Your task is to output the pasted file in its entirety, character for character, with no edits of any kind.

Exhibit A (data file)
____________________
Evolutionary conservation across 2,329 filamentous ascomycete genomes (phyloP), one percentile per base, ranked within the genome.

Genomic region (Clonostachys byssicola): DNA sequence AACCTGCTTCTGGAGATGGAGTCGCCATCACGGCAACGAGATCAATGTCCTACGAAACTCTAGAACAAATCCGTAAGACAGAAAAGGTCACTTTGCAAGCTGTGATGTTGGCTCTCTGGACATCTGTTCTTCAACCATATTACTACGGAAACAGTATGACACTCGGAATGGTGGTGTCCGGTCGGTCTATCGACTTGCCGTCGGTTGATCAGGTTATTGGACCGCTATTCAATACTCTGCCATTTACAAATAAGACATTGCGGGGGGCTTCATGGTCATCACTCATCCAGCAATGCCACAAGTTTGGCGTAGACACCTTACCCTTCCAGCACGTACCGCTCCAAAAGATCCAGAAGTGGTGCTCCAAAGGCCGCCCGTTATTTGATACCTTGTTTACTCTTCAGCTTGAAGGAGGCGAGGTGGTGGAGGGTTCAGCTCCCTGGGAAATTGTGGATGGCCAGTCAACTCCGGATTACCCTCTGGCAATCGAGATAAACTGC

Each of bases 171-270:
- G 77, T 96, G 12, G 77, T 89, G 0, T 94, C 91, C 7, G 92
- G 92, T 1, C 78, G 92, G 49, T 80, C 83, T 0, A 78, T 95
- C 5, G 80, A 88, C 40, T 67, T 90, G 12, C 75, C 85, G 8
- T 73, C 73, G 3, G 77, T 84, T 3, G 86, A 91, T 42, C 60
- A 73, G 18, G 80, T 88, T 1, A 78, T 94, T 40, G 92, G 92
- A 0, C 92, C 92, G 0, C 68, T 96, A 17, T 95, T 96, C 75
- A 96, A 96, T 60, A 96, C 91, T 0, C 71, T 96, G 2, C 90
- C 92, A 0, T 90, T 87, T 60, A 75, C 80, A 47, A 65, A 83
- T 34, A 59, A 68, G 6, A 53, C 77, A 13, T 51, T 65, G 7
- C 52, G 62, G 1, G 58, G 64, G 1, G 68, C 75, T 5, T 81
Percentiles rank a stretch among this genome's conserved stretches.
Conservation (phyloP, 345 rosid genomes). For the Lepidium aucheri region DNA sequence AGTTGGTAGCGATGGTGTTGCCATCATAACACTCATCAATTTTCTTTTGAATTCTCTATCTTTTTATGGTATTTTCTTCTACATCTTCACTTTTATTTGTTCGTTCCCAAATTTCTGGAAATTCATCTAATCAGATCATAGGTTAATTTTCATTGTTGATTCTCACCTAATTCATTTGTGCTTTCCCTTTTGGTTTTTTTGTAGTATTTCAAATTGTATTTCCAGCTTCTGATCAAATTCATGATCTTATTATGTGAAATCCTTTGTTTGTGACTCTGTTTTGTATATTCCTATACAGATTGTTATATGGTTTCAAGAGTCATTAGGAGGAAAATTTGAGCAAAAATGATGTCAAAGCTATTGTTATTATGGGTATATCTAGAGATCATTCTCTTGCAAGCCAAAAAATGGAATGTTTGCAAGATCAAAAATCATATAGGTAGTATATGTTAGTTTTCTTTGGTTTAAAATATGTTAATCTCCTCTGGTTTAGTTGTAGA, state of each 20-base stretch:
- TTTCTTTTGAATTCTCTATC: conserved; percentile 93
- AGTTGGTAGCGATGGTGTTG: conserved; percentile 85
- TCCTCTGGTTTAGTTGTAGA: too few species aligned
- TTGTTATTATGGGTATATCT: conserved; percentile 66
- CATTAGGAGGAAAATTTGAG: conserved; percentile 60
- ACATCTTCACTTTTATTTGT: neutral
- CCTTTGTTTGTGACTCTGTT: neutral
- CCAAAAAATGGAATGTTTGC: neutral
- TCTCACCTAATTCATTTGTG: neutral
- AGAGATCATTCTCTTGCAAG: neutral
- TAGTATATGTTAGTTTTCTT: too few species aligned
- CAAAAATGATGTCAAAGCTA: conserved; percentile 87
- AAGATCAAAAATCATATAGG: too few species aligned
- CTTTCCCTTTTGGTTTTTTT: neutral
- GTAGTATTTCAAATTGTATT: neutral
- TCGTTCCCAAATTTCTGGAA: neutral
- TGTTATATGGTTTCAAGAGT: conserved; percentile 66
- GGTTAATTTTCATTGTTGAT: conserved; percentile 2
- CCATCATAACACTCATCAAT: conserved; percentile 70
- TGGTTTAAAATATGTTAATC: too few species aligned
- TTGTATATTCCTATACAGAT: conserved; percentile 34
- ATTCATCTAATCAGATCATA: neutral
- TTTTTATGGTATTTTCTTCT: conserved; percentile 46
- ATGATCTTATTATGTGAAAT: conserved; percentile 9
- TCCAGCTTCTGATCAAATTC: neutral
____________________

Evolutionary conservation across 2,329 filamentous ascomycete genomes (phyloP), one percentile per base, ranked within the genome.

Genomic region (Clonostachys byssicola): DNA sequence AACCTGCTTCTGGAGATGGAGTCGCCATCACGGCAACGAGATCAATGTCCTACGAAACTCTAGAACAAATCCGTAAGACAGAAAAGGTCACTTTGCAAGCTGTGATGTTGGCTCTCTGGACATCTGTTCTTCAACCATATTACTACGGAAACAGTATGACACTCGGAATGGTGGTGTCCGGTCGGTCTATCGACTTGCCGTCGGTTGATCAGGTTATTGGACCGCTATTCAATACTCTGCCATTTACAAATAAGACATTGCGGGGGGCTTCATGGTCATCACTCATCCAGCAATGCCACAAGTTTGGCGTAGACACCTTACCCTTCCAGCACGTACCGCTCCAAAAGATCCAGAAGTGGTGCTCCAAAGGCCGCCCGTTATTTGATACCTTGTTTACTCTTCAGCTTGAAGGAGGCGAGGTGGTGGAGGGTTCAGCTCCCTGGGAAATTGTGGATGGCCAGTCAACTCCGGATTACCCTCTGGCAATCGAGATAAACTGC

Each of bases 171-270:
- G 77, T 96, G 12, G 77, T 89, G 0, T 94, C 91, C 7, G 92
- G 92, T 1, C 78, G 92, G 49, T 80, C 83, T 0, A 78, T 95
- C 5, G 80, A 88, C 40, T 67, T 90, G 12, C 75, C 85, G 8
- T 73, C 73, G 3, G 77, T 84, T 3, G 86, A 91, T 42, C 60
- A 73, G 18, G 80, T 88, T 1, A 78, T 94, T 40, G 92, G 92
- A 0, C 92, C 92, G 0, C 68, T 96, A 17, T 95, T 96, C 75
- A 96, A 96, T 60, A 96, C 91, T 0, C 71, T 96, G 2, C 90
- C 92, A 0, T 90, T 87, T 60, A 75, C 80, A 47, A 65, A 83
- T 34, A 59, A 68, G 6, A 53, C 77, A 13, T 51, T 65, G 7
- C 52, G 62, G 1, G 58, G 64, G 1, G 68, C 75, T 5, T 81
Percentiles rank a stretch among this genome's conserved stretches.
Conservation (phyloP, 345 rosid genomes). For the Lepidium aucheri region DNA sequence AGTTGGTAGCGATGGTGTTGCCATCATAACACTCATCAATTTTCTTTTGAATTCTCTATCTTTTTATGGTATTTTCTTCTACATCTTCACTTTTATTTGTTCGTTCCCAAATTTCTGGAAATTCATCTAATCAGATCATAGGTTAATTTTCATTGTTGATTCTCACCTAATTCATTTGTGCTTTCCCTTTTGGTTTTTTTGTAGTATTTCAAATTGTATTTCCAGCTTCTGATCAAATTCATGATCTTATTATGTGAAATCCTTTGTTTGTGACTCTGTTTTGTATATTCCTATACAGATTGTTATATGGTTTCAAGAGTCATTAGGAGGAAAATTTGAGCAAAAATGATGTCAAAGCTATTGTTATTATGGGTATATCTAGAGATCATTCTCTTGCAAGCCAAAAAATGGAATGTTTGCAAGATCAAAAATCATATAGGTAGTATATGTTAGTTTTCTTTGGTTTAAAATATGTTAATCTCCTCTGGTTTAGTTGTAGA, state of each 20-base stretch:
- TTTCTTTTGAATTCTCTATC: conserved; percentile 93
- AGTTGGTAGCGATGGTGTTG: conserved; percentile 85
- TCCTCTGGTTTAGTTGTAGA: too few species aligned
- TTGTTATTATGGGTATATCT: conserved; percentile 66
- CATTAGGAGGAAAATTTGAG: conserved; percentile 60
- ACATCTTCACTTTTATTTGT: neutral
- CCTTTGTTTGTGACTCTGTT: neutral
- CCAAAAAATGGAATGTTTGC: neutral
- TCTCACCTAATTCATTTGTG: neutral
- AGAGATCATTCTCTTGCAAG: neutral
- TAGTATATGTTAGTTTTCTT: too few species aligned
- CAAAAATGATGTCAAAGCTA: conserved; percentile 87
- AAGATCAAAAATCATATAGG: too few species aligned
- CTTTCCCTTTTGGTTTTTTT: neutral
- GTAGTATTTCAAATTGTATT: neutral
- TCGTTCCCAAATTTCTGGAA: neutral
- TGTTATATGGTTTCAAGAGT: conserved; percentile 66
- GGTTAATTTTCATTGTTGAT: conserved; percentile 2
- CCATCATAACACTCATCAAT: conserved; percentile 70
- TGGTTTAAAATATGTTAATC: too few species aligned
- TTGTATATTCCTATACAGAT: conserved; percentile 34
- ATTCATCTAATCAGATCATA: neutral
- TTTTTATGGTATTTTCTTCT: conserved; percentile 46
- ATGATCTTATTATGTGAAAT: conserved; percentile 9
- TCCAGCTTCTGATCAAATTC: neutral